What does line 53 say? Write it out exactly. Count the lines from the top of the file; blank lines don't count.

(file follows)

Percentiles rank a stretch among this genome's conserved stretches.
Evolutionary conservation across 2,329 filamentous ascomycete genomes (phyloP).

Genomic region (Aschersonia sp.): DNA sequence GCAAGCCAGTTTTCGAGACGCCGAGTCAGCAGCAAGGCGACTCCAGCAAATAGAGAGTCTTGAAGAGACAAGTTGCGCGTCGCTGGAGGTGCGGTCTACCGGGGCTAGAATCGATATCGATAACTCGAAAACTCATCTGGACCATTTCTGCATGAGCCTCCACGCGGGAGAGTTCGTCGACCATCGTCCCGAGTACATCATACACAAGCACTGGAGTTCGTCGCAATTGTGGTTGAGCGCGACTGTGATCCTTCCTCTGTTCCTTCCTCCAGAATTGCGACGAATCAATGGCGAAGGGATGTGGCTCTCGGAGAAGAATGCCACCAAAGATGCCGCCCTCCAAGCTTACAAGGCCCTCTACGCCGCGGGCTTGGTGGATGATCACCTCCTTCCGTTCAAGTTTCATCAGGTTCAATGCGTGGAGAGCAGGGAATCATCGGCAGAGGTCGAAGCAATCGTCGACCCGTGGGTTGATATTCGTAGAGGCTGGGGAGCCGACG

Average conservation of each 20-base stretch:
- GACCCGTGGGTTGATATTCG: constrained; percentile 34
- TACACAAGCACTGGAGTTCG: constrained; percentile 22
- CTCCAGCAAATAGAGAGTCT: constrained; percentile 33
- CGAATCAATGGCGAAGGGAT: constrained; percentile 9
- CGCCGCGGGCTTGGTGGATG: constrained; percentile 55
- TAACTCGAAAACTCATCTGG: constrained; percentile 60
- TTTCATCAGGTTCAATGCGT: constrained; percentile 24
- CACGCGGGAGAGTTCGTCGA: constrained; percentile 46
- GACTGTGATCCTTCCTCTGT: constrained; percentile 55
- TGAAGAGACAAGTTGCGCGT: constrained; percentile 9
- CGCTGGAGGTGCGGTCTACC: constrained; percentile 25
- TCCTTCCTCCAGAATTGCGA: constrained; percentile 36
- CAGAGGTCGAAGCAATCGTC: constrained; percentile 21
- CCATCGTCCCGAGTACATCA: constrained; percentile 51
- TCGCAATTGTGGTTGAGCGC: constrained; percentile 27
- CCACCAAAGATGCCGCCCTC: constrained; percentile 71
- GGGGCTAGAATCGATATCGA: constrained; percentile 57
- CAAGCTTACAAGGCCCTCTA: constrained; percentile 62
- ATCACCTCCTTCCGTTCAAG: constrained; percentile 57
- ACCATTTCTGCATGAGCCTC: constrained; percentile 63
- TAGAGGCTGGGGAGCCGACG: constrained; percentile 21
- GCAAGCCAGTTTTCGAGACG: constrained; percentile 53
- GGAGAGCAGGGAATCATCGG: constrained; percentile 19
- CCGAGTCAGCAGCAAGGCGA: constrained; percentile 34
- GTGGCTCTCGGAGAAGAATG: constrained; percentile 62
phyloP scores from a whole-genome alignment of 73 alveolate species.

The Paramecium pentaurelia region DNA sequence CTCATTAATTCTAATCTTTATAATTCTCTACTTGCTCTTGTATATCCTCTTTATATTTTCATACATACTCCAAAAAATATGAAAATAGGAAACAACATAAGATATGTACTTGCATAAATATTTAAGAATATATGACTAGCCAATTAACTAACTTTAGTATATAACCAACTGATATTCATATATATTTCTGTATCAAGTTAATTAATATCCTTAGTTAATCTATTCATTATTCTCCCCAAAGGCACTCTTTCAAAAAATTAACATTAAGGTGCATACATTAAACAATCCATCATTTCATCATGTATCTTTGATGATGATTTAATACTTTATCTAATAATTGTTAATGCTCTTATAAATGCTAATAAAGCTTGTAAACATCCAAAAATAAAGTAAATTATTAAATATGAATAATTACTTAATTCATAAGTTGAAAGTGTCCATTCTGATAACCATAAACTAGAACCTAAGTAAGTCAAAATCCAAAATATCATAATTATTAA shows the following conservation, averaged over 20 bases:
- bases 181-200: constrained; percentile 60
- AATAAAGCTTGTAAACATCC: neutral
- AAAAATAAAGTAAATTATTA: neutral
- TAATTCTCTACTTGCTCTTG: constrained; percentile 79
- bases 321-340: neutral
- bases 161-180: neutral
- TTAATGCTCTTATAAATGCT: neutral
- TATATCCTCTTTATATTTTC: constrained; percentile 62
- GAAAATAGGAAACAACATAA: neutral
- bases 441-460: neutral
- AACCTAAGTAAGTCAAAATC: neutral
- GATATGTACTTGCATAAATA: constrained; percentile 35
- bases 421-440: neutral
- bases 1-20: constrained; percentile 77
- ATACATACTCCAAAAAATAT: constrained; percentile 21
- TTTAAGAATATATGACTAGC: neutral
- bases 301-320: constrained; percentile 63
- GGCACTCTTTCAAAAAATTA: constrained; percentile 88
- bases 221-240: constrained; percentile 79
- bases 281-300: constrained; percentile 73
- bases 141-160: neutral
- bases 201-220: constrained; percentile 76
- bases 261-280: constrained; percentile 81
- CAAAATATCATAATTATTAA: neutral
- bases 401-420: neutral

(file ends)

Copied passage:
- bases 201-220: constrained; percentile 76